THE CHALLENGE OF REMAND HOMES

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There is urgent need to fix the remand homes in the country

The Government Remand Home, Sapele, Delta State, has had far less attention from the authorities than required and we can see the consequences. In 2013, no fewer than 11 members of a notorious criminal gang escaped from the confines of the home. Many of them are still at large. Recently, 25 inmates, within the age bracket of 14 and 17, who were held for offences ranging from rape, robbery, burglary to murder, overwhelmed their handlers and forcibly exited the correctional facility.

The inmates, who are now on the run, according to reports, were angry because the correction officer locked them in without food and went to church. When she returned at midday, according to the report “the angry inmates attacked her and fled through the back fence of the home and with only three staff on duty, there was little they could do.”

The treatment of juvenile offenders at Sapele is reflective of the national attitude towards children in correctional homes. Their conditions are not remarkably different from those of adults in conflict with the law. Like the prisons, the few remand homes in the country are more or less oppressive institutions aimed at punishing offenders rather than rehabilitating them. The institutions are decrepit, ill-equipped and the inmates ill-fed. They are denied humane treatment and have no access to recreational and sporting activities.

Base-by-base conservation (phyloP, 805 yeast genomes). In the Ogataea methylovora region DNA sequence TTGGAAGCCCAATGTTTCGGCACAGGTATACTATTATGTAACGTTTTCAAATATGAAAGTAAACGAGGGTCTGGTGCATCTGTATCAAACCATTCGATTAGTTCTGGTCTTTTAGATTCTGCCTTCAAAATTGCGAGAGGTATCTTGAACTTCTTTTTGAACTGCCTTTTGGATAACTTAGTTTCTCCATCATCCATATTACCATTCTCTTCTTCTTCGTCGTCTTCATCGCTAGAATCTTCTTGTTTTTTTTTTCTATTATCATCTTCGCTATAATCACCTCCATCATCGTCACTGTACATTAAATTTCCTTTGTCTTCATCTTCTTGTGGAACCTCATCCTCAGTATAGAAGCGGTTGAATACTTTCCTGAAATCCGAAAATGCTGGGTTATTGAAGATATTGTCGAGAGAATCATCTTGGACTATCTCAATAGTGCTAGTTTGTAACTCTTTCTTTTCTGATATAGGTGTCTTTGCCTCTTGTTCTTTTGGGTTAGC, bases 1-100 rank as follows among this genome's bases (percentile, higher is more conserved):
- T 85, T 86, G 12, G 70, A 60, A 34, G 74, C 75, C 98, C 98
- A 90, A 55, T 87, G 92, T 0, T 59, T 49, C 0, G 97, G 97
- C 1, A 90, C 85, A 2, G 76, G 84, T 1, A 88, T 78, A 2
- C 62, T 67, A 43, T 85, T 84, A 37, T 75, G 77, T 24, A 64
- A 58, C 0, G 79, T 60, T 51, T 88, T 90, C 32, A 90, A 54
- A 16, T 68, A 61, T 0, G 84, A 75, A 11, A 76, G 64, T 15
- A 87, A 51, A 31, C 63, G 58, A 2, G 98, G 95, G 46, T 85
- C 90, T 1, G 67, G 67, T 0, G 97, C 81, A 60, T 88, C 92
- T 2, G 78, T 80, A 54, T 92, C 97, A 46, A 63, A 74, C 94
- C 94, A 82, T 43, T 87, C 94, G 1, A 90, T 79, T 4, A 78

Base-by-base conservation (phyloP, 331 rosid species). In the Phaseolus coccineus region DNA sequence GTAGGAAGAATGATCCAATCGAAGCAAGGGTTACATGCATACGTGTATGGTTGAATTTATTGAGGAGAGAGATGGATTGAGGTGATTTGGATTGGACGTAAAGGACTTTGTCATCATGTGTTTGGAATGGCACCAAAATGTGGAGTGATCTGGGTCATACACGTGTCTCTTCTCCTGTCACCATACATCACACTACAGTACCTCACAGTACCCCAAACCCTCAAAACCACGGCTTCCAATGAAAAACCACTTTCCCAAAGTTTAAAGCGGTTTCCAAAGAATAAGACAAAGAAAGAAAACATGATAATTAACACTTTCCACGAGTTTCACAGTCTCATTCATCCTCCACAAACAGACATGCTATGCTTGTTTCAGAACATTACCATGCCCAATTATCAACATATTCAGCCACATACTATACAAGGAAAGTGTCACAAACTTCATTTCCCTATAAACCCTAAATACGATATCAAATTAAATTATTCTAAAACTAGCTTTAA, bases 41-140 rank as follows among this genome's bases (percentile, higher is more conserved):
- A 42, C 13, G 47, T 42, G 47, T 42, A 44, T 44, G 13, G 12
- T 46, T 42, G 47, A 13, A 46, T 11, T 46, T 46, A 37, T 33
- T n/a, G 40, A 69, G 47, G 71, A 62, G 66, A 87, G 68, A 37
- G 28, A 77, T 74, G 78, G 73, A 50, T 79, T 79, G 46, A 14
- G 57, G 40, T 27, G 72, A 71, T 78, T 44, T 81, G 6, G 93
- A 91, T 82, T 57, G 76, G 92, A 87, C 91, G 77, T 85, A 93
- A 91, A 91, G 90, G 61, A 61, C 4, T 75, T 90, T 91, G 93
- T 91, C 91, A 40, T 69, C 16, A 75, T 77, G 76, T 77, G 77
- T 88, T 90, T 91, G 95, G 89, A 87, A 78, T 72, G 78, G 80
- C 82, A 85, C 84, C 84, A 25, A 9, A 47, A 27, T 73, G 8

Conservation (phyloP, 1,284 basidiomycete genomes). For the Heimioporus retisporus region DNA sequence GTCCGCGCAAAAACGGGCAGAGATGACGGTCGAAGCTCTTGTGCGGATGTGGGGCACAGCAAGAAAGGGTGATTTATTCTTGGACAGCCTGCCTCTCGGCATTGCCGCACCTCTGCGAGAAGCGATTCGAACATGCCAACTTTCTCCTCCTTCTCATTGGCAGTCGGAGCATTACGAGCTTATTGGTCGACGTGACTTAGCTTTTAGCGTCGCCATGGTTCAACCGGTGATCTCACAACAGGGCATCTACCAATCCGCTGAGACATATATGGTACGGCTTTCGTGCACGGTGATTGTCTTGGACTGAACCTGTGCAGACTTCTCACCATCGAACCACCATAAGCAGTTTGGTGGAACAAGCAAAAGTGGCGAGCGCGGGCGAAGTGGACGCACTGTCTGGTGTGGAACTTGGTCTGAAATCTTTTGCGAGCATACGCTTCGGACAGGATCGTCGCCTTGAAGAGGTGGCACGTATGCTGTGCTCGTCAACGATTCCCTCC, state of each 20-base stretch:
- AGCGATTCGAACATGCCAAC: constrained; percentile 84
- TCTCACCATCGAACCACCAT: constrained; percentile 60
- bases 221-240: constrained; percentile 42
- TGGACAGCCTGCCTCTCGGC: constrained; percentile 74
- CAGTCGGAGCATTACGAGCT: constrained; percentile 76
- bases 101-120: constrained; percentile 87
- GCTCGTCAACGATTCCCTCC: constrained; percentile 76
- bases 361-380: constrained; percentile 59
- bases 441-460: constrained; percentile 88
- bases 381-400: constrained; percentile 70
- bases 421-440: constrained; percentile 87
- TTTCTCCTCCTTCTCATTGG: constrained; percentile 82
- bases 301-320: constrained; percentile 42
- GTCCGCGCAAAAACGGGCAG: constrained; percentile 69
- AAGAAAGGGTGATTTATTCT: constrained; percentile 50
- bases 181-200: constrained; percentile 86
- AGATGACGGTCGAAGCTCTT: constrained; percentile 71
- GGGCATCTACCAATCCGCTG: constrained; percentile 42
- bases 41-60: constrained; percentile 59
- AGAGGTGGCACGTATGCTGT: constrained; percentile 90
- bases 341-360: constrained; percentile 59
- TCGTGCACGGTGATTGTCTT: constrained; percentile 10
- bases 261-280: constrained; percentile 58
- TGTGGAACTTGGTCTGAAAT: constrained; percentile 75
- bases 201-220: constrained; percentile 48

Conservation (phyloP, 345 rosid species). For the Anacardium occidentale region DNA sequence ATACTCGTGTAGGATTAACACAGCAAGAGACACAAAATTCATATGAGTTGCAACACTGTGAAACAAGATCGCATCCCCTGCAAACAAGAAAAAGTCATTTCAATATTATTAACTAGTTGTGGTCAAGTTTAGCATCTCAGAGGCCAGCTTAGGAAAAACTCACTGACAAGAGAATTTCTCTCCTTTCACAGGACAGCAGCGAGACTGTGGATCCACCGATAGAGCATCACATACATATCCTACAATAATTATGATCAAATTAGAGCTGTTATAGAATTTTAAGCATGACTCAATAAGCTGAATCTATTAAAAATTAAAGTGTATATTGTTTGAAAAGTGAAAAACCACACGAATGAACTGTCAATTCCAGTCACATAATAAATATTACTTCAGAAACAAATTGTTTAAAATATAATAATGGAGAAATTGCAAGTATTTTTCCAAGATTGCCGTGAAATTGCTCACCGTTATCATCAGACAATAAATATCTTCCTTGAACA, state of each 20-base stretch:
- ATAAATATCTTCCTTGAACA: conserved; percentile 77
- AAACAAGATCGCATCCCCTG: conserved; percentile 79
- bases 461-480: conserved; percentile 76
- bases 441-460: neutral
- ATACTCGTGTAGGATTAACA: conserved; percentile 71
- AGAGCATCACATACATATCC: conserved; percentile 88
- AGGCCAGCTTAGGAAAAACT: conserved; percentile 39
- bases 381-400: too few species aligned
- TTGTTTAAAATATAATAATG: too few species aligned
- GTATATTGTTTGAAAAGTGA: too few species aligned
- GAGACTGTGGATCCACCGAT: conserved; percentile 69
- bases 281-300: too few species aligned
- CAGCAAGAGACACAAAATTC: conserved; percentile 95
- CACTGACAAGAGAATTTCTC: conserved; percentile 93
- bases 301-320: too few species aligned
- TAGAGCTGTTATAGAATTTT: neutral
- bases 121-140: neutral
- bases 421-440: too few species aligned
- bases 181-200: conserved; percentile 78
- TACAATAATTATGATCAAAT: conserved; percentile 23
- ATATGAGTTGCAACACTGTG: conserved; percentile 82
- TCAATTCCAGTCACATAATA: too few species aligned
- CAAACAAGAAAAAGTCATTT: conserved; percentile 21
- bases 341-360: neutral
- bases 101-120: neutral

Even more, they also lack relevant educational and vocational trainings to equip inmates to live a sustainable life when they eventually return to the larger society. Indeed, a recent study at the Port Harcourt Remand Home in Rivers State revealed that the place was poorly configured to manage juvenile offenders. And as the Sapele incident acutely demonstrated, many of the personnel are not only ill-trained, but grossly insufficient.

Some time in 2009, Dimeji Bankole, former Speaker of the House of Representatives, could not control his emotions when he visited the Bortal Remand Home in Abeokuta, Ogun State, to launch an Information Communication Technology (ICT) centre for the institution. He was greatly disturbed by the plight of the inmates whose age ranged from eight to 15 years. At the occasion, Bankole said the Nigerian society would be better off if its leaders could address the ills afflicting the youth before their attitudes were formed.

The attendant result of the poor, difficult and deprived environment in the custodial institutions is such that many of the young offenders are transformed to hardened criminals. They often plot their escapes and later constitute themselves into greater burden and danger to the society.

There are no reliable statistics, but there is no doubt that many of the children in the remand homes across the country are from the poor in society; those in dire need of care and protection. Many of them lived on the street and engaged in any activities to scrape by before running afoul of the law. Unfortunately, the prevailing depressed economy in the country is no doubt accentuating the problem of juvenile crimes as many families are increasingly becoming unable to live up to the challenge of parenthood.

But the country owes those children in corrective institutions care and protection. The poor living conditions in the remand homes are a violation of the children´s right to health, nutrition, education, and recreation. Nigeria is signatory to the Convention for the Rights of the Child (CRC) and the African Charter, and thus the treatment of the young offenders must conform to international standards.

There is therefore an urgent need to ensure that these institutions are well funded and provided with their basic needs. The inmates must be equipped with the basic skills to fit easily into the larger society at the end of their reformation, and to fulfill their full potential.